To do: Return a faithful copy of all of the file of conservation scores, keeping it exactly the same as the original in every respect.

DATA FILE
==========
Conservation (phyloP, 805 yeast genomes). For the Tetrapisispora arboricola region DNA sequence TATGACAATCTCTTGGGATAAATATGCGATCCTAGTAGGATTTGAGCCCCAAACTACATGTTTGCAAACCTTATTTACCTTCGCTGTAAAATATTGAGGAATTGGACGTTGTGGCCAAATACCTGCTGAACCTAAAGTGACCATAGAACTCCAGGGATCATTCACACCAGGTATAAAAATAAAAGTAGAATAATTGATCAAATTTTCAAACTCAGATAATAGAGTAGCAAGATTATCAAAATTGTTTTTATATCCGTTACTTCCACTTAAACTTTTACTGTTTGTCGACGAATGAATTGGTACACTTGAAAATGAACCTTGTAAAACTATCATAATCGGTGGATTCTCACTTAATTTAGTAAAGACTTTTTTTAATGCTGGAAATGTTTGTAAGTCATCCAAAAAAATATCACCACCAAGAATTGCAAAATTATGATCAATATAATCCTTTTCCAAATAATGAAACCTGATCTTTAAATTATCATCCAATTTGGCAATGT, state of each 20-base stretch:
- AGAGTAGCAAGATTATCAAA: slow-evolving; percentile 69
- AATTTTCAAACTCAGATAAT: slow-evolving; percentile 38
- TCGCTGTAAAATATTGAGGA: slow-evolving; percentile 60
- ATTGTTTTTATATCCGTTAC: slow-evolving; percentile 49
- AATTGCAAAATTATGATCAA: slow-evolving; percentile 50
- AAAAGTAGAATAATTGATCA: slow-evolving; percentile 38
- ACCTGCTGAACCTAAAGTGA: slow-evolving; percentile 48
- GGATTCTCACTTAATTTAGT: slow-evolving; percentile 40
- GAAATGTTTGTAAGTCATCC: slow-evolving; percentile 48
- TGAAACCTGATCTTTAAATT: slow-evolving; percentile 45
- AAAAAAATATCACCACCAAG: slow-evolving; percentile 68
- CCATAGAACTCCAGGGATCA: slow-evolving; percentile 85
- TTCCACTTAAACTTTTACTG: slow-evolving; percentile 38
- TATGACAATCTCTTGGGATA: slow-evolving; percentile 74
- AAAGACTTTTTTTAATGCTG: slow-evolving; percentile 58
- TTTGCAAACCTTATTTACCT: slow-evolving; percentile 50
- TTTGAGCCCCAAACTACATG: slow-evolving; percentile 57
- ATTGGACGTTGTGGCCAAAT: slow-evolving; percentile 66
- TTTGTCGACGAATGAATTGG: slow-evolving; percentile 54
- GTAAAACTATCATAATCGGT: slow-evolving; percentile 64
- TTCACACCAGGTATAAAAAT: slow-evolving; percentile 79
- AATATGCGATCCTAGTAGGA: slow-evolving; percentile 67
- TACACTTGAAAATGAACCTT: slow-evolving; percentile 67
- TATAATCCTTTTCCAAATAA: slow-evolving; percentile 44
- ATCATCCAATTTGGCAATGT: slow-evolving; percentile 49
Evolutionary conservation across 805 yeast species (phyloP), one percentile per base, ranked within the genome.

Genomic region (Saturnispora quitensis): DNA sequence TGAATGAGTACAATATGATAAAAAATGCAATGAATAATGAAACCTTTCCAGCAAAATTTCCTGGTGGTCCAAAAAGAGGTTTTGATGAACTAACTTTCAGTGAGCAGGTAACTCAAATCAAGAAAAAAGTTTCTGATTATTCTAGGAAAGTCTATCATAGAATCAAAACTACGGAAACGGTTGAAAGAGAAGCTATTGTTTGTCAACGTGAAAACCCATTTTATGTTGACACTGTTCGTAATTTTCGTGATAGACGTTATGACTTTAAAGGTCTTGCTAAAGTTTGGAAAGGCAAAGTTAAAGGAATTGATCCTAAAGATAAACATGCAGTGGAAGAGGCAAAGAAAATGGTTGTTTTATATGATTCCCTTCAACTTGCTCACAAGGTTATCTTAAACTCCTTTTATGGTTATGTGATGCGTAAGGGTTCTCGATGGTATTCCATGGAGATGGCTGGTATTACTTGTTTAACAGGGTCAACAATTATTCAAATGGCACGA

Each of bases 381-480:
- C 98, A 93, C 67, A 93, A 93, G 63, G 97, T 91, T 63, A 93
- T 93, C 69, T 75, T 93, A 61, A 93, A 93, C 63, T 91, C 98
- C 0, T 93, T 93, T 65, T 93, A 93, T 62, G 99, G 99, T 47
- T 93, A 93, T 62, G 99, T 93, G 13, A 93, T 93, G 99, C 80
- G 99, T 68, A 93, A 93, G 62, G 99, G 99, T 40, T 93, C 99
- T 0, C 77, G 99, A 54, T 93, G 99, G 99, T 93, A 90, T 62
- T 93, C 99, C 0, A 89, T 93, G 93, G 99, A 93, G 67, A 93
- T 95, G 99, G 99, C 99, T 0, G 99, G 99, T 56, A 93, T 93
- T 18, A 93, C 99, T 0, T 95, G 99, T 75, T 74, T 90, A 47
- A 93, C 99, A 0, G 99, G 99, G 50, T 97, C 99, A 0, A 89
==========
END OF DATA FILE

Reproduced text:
Conservation (phyloP, 805 yeast genomes). For the Tetrapisispora arboricola region DNA sequence TATGACAATCTCTTGGGATAAATATGCGATCCTAGTAGGATTTGAGCCCCAAACTACATGTTTGCAAACCTTATTTACCTTCGCTGTAAAATATTGAGGAATTGGACGTTGTGGCCAAATACCTGCTGAACCTAAAGTGACCATAGAACTCCAGGGATCATTCACACCAGGTATAAAAATAAAAGTAGAATAATTGATCAAATTTTCAAACTCAGATAATAGAGTAGCAAGATTATCAAAATTGTTTTTATATCCGTTACTTCCACTTAAACTTTTACTGTTTGTCGACGAATGAATTGGTACACTTGAAAATGAACCTTGTAAAACTATCATAATCGGTGGATTCTCACTTAATTTAGTAAAGACTTTTTTTAATGCTGGAAATGTTTGTAAGTCATCCAAAAAAATATCACCACCAAGAATTGCAAAATTATGATCAATATAATCCTTTTCCAAATAATGAAACCTGATCTTTAAATTATCATCCAATTTGGCAATGT, state of each 20-base stretch:
- AGAGTAGCAAGATTATCAAA: slow-evolving; percentile 69
- AATTTTCAAACTCAGATAAT: slow-evolving; percentile 38
- TCGCTGTAAAATATTGAGGA: slow-evolving; percentile 60
- ATTGTTTTTATATCCGTTAC: slow-evolving; percentile 49
- AATTGCAAAATTATGATCAA: slow-evolving; percentile 50
- AAAAGTAGAATAATTGATCA: slow-evolving; percentile 38
- ACCTGCTGAACCTAAAGTGA: slow-evolving; percentile 48
- GGATTCTCACTTAATTTAGT: slow-evolving; percentile 40
- GAAATGTTTGTAAGTCATCC: slow-evolving; percentile 48
- TGAAACCTGATCTTTAAATT: slow-evolving; percentile 45
- AAAAAAATATCACCACCAAG: slow-evolving; percentile 68
- CCATAGAACTCCAGGGATCA: slow-evolving; percentile 85
- TTCCACTTAAACTTTTACTG: slow-evolving; percentile 38
- TATGACAATCTCTTGGGATA: slow-evolving; percentile 74
- AAAGACTTTTTTTAATGCTG: slow-evolving; percentile 58
- TTTGCAAACCTTATTTACCT: slow-evolving; percentile 50
- TTTGAGCCCCAAACTACATG: slow-evolving; percentile 57
- ATTGGACGTTGTGGCCAAAT: slow-evolving; percentile 66
- TTTGTCGACGAATGAATTGG: slow-evolving; percentile 54
- GTAAAACTATCATAATCGGT: slow-evolving; percentile 64
- TTCACACCAGGTATAAAAAT: slow-evolving; percentile 79
- AATATGCGATCCTAGTAGGA: slow-evolving; percentile 67
- TACACTTGAAAATGAACCTT: slow-evolving; percentile 67
- TATAATCCTTTTCCAAATAA: slow-evolving; percentile 44
- ATCATCCAATTTGGCAATGT: slow-evolving; percentile 49
Evolutionary conservation across 805 yeast species (phyloP), one percentile per base, ranked within the genome.

Genomic region (Saturnispora quitensis): DNA sequence TGAATGAGTACAATATGATAAAAAATGCAATGAATAATGAAACCTTTCCAGCAAAATTTCCTGGTGGTCCAAAAAGAGGTTTTGATGAACTAACTTTCAGTGAGCAGGTAACTCAAATCAAGAAAAAAGTTTCTGATTATTCTAGGAAAGTCTATCATAGAATCAAAACTACGGAAACGGTTGAAAGAGAAGCTATTGTTTGTCAACGTGAAAACCCATTTTATGTTGACACTGTTCGTAATTTTCGTGATAGACGTTATGACTTTAAAGGTCTTGCTAAAGTTTGGAAAGGCAAAGTTAAAGGAATTGATCCTAAAGATAAACATGCAGTGGAAGAGGCAAAGAAAATGGTTGTTTTATATGATTCCCTTCAACTTGCTCACAAGGTTATCTTAAACTCCTTTTATGGTTATGTGATGCGTAAGGGTTCTCGATGGTATTCCATGGAGATGGCTGGTATTACTTGTTTAACAGGGTCAACAATTATTCAAATGGCACGA

Each of bases 381-480:
- C 98, A 93, C 67, A 93, A 93, G 63, G 97, T 91, T 63, A 93
- T 93, C 69, T 75, T 93, A 61, A 93, A 93, C 63, T 91, C 98
- C 0, T 93, T 93, T 65, T 93, A 93, T 62, G 99, G 99, T 47
- T 93, A 93, T 62, G 99, T 93, G 13, A 93, T 93, G 99, C 80
- G 99, T 68, A 93, A 93, G 62, G 99, G 99, T 40, T 93, C 99
- T 0, C 77, G 99, A 54, T 93, G 99, G 99, T 93, A 90, T 62
- T 93, C 99, C 0, A 89, T 93, G 93, G 99, A 93, G 67, A 93
- T 95, G 99, G 99, C 99, T 0, G 99, G 99, T 56, A 93, T 93
- T 18, A 93, C 99, T 0, T 95, G 99, T 75, T 74, T 90, A 47
- A 93, C 99, A 0, G 99, G 99, G 50, T 97, C 99, A 0, A 89